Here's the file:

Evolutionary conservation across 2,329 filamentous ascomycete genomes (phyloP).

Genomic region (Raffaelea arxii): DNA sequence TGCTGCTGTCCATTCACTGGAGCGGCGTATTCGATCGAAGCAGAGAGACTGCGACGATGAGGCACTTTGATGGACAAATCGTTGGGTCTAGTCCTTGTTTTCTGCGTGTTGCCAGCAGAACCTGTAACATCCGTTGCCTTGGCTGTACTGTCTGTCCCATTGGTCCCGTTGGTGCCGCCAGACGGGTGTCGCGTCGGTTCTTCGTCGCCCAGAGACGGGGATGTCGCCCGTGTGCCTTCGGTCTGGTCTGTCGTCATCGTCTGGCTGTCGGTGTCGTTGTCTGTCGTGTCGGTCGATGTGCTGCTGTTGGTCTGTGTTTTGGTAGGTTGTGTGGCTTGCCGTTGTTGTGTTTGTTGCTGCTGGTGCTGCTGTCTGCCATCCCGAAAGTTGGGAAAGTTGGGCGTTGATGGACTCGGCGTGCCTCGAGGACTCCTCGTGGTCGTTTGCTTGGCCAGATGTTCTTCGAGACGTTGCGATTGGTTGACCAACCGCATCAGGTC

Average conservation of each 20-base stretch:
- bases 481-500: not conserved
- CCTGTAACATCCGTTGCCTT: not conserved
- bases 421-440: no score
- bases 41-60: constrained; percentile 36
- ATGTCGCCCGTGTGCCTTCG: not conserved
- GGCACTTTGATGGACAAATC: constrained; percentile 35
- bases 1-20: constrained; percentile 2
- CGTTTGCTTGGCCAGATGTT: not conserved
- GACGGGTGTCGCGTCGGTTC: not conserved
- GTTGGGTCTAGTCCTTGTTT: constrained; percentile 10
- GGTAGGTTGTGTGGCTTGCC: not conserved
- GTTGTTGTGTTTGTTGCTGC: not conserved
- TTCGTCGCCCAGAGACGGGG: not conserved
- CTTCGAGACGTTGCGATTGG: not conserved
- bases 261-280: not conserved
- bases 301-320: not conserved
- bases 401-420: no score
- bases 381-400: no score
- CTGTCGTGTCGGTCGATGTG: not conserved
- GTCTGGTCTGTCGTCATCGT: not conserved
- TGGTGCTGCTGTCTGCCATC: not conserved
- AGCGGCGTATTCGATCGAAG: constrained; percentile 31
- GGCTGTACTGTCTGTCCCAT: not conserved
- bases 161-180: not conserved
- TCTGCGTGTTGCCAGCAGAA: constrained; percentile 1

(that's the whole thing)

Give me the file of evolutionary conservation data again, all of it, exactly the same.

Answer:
Evolutionary conservation across 2,329 filamentous ascomycete genomes (phyloP).

Genomic region (Raffaelea arxii): DNA sequence TGCTGCTGTCCATTCACTGGAGCGGCGTATTCGATCGAAGCAGAGAGACTGCGACGATGAGGCACTTTGATGGACAAATCGTTGGGTCTAGTCCTTGTTTTCTGCGTGTTGCCAGCAGAACCTGTAACATCCGTTGCCTTGGCTGTACTGTCTGTCCCATTGGTCCCGTTGGTGCCGCCAGACGGGTGTCGCGTCGGTTCTTCGTCGCCCAGAGACGGGGATGTCGCCCGTGTGCCTTCGGTCTGGTCTGTCGTCATCGTCTGGCTGTCGGTGTCGTTGTCTGTCGTGTCGGTCGATGTGCTGCTGTTGGTCTGTGTTTTGGTAGGTTGTGTGGCTTGCCGTTGTTGTGTTTGTTGCTGCTGGTGCTGCTGTCTGCCATCCCGAAAGTTGGGAAAGTTGGGCGTTGATGGACTCGGCGTGCCTCGAGGACTCCTCGTGGTCGTTTGCTTGGCCAGATGTTCTTCGAGACGTTGCGATTGGTTGACCAACCGCATCAGGTC

Average conservation of each 20-base stretch:
- bases 481-500: not conserved
- CCTGTAACATCCGTTGCCTT: not conserved
- bases 421-440: no score
- bases 41-60: constrained; percentile 36
- ATGTCGCCCGTGTGCCTTCG: not conserved
- GGCACTTTGATGGACAAATC: constrained; percentile 35
- bases 1-20: constrained; percentile 2
- CGTTTGCTTGGCCAGATGTT: not conserved
- GACGGGTGTCGCGTCGGTTC: not conserved
- GTTGGGTCTAGTCCTTGTTT: constrained; percentile 10
- GGTAGGTTGTGTGGCTTGCC: not conserved
- GTTGTTGTGTTTGTTGCTGC: not conserved
- TTCGTCGCCCAGAGACGGGG: not conserved
- CTTCGAGACGTTGCGATTGG: not conserved
- bases 261-280: not conserved
- bases 301-320: not conserved
- bases 401-420: no score
- bases 381-400: no score
- CTGTCGTGTCGGTCGATGTG: not conserved
- GTCTGGTCTGTCGTCATCGT: not conserved
- TGGTGCTGCTGTCTGCCATC: not conserved
- AGCGGCGTATTCGATCGAAG: constrained; percentile 31
- GGCTGTACTGTCTGTCCCAT: not conserved
- bases 161-180: not conserved
- TCTGCGTGTTGCCAGCAGAA: constrained; percentile 1